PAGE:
Saints Row: The Third gives you the tools you need to wreak havoc. You start off with typical pistols, shotguns, and submachine guns at your disposal, and even from the first moment, you have the ability to cause all kinds of bedlam. You can spend money to level up weapons until they become instruments of absurd destruction. Fully level up a pistol, and it can fire explosive bullets that send enemies into the air. Max out a submachine gun, and it can set your foes on fire. But it's the way that you constantly gain access to awesome new weapons and vehicles that makes your progress immensely rewarding. You eventually get your hands on one device that lets you take remote control of any vehicle, another that lets you paint a target and call in an airstrike, and a number of other fun and powerful weapons.
6346974NoneThis UAV drone is pretty cool, but it's just the first of many incredibly powerful weapons you acquire.
You also become the proud owner of an increasingly large and varied assortment of vehicles that includes helicopter gunships, VTOL planes, and jet bikes. Regardless of how you choose to get around Steelport, you're sure to enjoy yourself. Cars have a tight grip on the asphalt and slide around corners with style; aircraft are similarly maneuverable and let you bank and roll with ease. If you don't find a car that suits your tastes on the streets of Steelport, you can take your ride to any Rim Jobs mechanic shop and avail yourself of a robust customization system, improving the car's performance and changing its appearance in a number of ways.
Unfortunately, the world in which you get to use all these amazing toys is far from flawless. Saints Row: The Third looks sharper on the PC than on console, and the improved draw distance makes Steelport's skyline more eye-catching from afar, but the city's districts don't have much detail, and as a result, the world feels more like a chintzy miniature playset than a living, breathing city. Textures still sometimes visibly pop in to the environment, and sometimes characters get stuck inside of objects. Occasionally, activity objectives won't trigger properly; for instance, you may steal a vehicle that has been requested, but find that your GPS continues to direct you to the area where the vehicle can be found, rather than to the chop shop. And at times, you may call in homies for support and have them fail to show up. Also, the enemy gang members and law enforcement officials you're constantly gunning down don't exhibit much intelligence. They tend to stand in the open, making easy pickings for you and your fellow Saints, and when they do take cover, you can often walk around behind them and take them out before they even know you're there. But this isn't a game that tries to excite you with challenging tactical combat. It's all about the chaos that ensues as you fend off dozens of enemies, the sheer fun of pointing and shooting and making things blow up and fly through the air in spectacular fashion. And when you're having that much fun, the blemishes don't matter much.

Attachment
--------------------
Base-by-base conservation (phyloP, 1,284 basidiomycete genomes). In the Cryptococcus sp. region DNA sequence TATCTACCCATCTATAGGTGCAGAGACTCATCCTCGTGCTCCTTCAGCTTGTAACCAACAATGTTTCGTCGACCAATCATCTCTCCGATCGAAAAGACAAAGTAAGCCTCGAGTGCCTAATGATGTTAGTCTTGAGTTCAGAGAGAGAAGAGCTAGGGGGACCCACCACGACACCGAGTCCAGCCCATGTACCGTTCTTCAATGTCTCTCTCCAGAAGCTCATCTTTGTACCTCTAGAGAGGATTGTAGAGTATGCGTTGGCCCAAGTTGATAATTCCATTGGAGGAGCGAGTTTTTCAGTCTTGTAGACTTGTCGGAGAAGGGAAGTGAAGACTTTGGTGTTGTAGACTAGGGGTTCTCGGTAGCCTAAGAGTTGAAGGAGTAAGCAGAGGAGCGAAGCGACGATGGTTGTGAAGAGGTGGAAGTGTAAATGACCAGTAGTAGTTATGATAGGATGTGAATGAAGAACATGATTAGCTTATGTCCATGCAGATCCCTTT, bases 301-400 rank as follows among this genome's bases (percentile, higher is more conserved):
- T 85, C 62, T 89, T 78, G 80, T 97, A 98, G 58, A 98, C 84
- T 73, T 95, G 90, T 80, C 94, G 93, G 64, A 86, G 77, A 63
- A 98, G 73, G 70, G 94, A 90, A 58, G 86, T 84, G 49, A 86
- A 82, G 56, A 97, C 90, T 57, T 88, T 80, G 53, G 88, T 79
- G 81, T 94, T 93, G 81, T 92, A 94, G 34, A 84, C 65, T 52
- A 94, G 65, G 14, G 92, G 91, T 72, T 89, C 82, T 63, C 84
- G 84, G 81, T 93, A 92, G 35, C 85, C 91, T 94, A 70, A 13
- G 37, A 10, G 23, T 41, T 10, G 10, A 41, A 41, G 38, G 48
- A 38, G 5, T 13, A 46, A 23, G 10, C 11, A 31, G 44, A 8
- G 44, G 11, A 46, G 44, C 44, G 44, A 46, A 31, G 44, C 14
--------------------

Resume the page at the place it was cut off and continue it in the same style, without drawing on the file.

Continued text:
Rival gang members are kind enough to attack you in vehicles that blow up real good.
As entertaining as it is to cause mayhem in Steelport on your own, the enjoyment is amplified considerably when you bring a friend along. The Third incorporates your Steam friends list, making it easy to team up with a pal. Playing with a partner, you can each freely move around the city doing your own things, or you can join each other for activities and missions. Causing mayhem in tanks, raining rocket-propelled death on rival gang members from a helicopter, or just running around and kicking people where it hurts is all the more merry when you're rolling with a real-life homie. With another player, you can also participate in the Cat and Mouse diversion. Similar to the great Chopper vs. Chopper multiplayer mode from Grand Theft Auto IV: The Lost and Damned, Cat and Mouse has one player drive a car through checkpoints while the other attempts to destroy the car from a helicopter. It's too bad, though, that, with the aforementioned exception, you don't have the option to replay missions you've already completed. Some are so spectacular that you might want to invite a friend to join you, but you can only do so if your friend has played up to exactly the point in the story when he or she has access to the mission and hasn't done it yet.
Outside the main game, Saints Row: The Third has Whored mode. This pits you (and possibly a partner) against waves of enemies, but while plenty of games have similar "horde" modes, this one has a distinct Saints Row flavor. One wave may give you a chainsaw with which to defeat a flood of zombies, another may give you a minigun with which to take down a massive energy-drink mascot, and another may require you to fend off attacking gimps while armed with nothing but a purple dildo bat. It doesn't offer the tactical thrills of the best "horde" modes out there, but the absurd concepts and varied waves make it fun to experience at least once.
You fight some pretty questionable opponents in Whored mode.